Say You're One of Them

Say You're One of Them

by Uwem Akpan

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Overview

Uwem Akpan's first published short story, "An Ex-mas Feast," appeared in The New Yorker's Debut Fiction issue in 2005. The story's portrait of a family living together in a makeshift shanty in urban Kenya, and their attempts to find gifts of any kind for the impending Christmas holiday, gives a matter-of-fact reality to the most extreme circumstances--and signaled the arrival of a breathtakingly talented writer.

"My Parents' Bedroom" is a Rwandan girl's account of her family's struggles to maintain a facade of normalcy amid unspeakable acts. In "Fat­tening for Gabon," a brother and sister cope with their uncle's attempt to sell them into slavery. "Luxurious Hearses" creates a microcosm of Africa within a busload of refugees and introduces us to a Muslim boy who summons his faith to bear a treacherous ride through Nigeria. "What Language Is That?" reveals the emotional toll of the Christian-Muslim conflict in Ethiopia through the eyes of childhood friends. Every story is a testament to the wisdom and resilience of children, even in the face of the most agonizing situations our planet can offer.

Product Details

ISBN-13: 9780594731603
Publisher: Little, Brown and Company
Publication date: 09/18/2009
Pages: 384
Product dimensions: 5.40(w) x 8.20(h) x 1.10(d)
Age Range: 14 - 18 Years

About the Author

Uwem Akpan was born inIkot Akpan Eda in southern Nigeria. After studying philosophy and English at Creighton and Gonzaga universities, he studied theology for three years at theCatholic Universityof Eastern Africa. He was ordained as a Jesuit priest in 2003 and received his MFA in creative writing from theUniversity of Michiganin 2006. "My Parents' Bedroom," a story from hisshort story collection,Say You're One of Them, was one offive short storiesby African writers chosen as finalists for TheCaine Prizefor African Writing 2007.Say You're One of Themwon the Commonwealth Writers' Prize for Best First Book (Africa Region) 2009 and PEN/Beyond Margins Award 2009, and was finalist for the Los Angeles Times Art Seidenbaum Award for First Fiction.In 2007, Akpan taught at a Jesuit college inHarare, Zimbabwe.Now he serves atChristthe King Church, Ilasamaja-Lagos,Nigeria.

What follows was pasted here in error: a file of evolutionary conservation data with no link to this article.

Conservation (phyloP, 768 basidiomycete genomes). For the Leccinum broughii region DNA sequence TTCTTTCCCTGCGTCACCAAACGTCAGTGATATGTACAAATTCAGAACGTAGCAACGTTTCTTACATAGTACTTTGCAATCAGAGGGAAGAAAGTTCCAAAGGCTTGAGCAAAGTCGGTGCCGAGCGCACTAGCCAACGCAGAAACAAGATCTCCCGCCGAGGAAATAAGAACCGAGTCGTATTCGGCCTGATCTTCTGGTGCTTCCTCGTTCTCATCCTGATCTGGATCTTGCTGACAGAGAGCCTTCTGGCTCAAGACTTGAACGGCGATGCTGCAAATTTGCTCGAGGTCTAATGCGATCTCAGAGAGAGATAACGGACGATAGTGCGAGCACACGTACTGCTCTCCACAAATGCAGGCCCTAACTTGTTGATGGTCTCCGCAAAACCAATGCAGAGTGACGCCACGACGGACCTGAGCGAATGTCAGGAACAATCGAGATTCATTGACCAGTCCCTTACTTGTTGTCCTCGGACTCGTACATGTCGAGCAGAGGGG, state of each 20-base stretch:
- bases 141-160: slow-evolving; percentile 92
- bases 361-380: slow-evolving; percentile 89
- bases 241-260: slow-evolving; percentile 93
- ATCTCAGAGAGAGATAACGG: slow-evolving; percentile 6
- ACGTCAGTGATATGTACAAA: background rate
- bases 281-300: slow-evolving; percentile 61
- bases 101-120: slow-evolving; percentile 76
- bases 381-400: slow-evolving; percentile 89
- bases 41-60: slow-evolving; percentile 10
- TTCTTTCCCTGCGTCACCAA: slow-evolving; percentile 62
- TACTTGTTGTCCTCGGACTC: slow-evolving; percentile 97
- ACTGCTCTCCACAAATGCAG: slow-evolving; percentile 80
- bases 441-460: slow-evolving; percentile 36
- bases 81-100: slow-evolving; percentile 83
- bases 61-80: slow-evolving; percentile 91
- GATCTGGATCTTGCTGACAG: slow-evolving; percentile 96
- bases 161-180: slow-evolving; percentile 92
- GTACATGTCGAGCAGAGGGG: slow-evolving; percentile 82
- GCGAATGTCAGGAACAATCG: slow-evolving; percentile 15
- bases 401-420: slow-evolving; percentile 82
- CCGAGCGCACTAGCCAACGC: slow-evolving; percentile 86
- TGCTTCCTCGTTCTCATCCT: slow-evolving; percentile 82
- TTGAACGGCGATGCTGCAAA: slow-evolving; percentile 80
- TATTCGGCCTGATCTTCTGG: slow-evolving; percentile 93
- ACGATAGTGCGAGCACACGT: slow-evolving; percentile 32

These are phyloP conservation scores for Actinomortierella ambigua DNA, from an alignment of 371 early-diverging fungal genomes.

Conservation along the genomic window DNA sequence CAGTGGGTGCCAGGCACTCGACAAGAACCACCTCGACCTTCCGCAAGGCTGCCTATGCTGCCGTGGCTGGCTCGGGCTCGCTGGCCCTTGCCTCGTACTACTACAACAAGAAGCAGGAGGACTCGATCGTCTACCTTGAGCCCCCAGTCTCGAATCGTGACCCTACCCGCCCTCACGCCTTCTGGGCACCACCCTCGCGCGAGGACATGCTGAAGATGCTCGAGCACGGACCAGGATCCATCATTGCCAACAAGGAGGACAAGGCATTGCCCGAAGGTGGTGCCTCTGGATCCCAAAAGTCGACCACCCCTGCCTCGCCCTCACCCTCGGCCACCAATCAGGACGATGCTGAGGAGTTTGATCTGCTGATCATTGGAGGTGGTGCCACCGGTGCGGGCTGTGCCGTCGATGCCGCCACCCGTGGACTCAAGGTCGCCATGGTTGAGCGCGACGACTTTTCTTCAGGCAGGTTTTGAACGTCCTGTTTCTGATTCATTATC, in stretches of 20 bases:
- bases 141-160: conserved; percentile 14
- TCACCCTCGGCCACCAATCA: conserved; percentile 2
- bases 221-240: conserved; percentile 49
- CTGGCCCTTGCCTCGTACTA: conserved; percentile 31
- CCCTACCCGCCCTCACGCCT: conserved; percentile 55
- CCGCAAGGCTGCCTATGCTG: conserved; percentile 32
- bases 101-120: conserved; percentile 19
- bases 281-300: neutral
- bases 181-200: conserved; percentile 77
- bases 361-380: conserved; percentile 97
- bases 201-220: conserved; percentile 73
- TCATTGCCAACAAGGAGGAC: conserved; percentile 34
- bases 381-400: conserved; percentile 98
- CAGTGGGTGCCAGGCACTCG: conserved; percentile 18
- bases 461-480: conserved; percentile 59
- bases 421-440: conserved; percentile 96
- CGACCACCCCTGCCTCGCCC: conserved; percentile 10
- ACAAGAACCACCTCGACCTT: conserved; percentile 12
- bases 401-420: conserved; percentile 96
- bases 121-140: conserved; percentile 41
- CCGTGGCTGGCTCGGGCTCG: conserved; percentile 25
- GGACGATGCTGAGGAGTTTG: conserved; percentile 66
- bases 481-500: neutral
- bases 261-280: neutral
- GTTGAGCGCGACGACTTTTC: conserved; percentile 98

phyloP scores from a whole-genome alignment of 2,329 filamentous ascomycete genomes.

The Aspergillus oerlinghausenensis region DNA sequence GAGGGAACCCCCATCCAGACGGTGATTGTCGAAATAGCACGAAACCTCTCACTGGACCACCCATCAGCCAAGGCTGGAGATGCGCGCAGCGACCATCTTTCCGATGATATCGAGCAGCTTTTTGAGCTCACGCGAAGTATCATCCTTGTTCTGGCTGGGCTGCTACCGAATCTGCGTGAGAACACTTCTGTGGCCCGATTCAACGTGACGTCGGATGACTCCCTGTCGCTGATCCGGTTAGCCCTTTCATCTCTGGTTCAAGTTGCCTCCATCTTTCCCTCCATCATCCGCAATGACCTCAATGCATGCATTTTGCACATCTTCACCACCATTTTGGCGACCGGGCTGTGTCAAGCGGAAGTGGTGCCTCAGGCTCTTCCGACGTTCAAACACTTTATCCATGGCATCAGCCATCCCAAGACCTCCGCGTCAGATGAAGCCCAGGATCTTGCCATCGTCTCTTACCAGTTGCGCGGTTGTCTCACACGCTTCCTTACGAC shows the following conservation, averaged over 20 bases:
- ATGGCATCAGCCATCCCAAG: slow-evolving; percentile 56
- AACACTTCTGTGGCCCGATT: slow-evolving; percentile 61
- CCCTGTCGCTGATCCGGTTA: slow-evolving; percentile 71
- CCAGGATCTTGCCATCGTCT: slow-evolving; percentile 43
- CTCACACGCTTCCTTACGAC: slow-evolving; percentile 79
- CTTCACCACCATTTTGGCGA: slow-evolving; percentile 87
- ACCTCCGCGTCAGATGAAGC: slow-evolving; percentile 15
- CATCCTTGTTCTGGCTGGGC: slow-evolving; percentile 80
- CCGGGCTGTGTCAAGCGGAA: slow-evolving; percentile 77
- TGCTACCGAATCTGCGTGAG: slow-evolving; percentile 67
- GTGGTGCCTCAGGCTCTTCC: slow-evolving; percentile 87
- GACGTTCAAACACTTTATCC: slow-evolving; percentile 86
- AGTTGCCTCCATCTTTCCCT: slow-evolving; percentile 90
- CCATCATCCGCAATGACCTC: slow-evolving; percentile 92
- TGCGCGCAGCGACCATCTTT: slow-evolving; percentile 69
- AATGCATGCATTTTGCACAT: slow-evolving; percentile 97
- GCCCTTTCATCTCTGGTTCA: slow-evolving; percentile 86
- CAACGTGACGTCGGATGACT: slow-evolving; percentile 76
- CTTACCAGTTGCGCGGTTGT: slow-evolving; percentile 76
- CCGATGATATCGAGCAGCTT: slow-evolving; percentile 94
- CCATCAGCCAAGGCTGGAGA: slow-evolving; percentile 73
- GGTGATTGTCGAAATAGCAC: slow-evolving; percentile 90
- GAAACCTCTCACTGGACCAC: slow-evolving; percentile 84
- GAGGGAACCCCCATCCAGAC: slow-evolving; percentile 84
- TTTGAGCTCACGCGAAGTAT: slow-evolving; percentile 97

Read an Excerpt

Say You're One Of Them
Chapter One
An Ex-mas Feast
Now that my eldest sister, Maisha, was twelve, none of us knew how to relate to her anymore. She had never forgiven our parents for not being rich enough to send her to school. She had been behaving like a cat that was going feral: she came home less and less frequently, staying only to change her clothes and give me some money to pass on to our parents. When home, she avoided them as best she could, as if their presence reminded her of too many things in our lives that needed money. Though she would snap at Baba occasionally, she never said anything to Mama. Sometimes Mama went out of her way to provoke her. " Malaya! Whore! You don't even have breasts yet!" she'd say. Maisha would ignore her.
Maisha shared her thoughts with Naema, our ten-year-old sister, more than she did with the rest of us combined, mostly talking about the dos and don'ts of a street girl. Maisha let Naema try on her high heels, showed her how to doll up her face, how to use toothpaste and a brush. She told her to run away from any man who beat her, no matter how much money he offered her, and that she would treat Naema like Mama if she grew up to have too many children. She told Naema that it was better to starve to death than go out with any man without a condom.
When she was at work, though, she ignored Naema, perhaps because Naema reminded her of home or because she didn't want Naema to see that her big sister wasn't as cool and chic as she made herself out to be. She tolerated me more outside than inside. I could chat her up on the pavement no matter what rags I was wearing. An eight-year-old boy wouldn't get in the way whenshe was waiting for a customer. We knew how to pretend we were strangers-just a street kid and a prostitute talking.
Yet our machokosh family was lucky. Unlike most, our street family had stayed together-at least until that Ex-mas season.
The sun had gone down on Ex-mas evening. Bad weather had stormed the seasons out of order, and Nairobi sat in a low flood, the light December rain droning on our tarpaulin roof. I was sitting on the floor of our shack, which stood on a cement slab at the end of an alley, leaning against the back of an old brick shop. Occasional winds swelled the brown polythene walls. The floor was nested with cushions that I had scavenged from a dump on Biashara Street. At night, we rolled up the edge of the tarpaulin to let in the glow of the shop's security lights. A board, which served as our door, lay by the shop wall.

Table of Contents


An Ex-mas Feast     3
Fattening for Gabon     37
What Language Is That?     173
Luxurious Hearses     187
My Parents' Bedroom     323
Afterword     355
Acknowledgments     357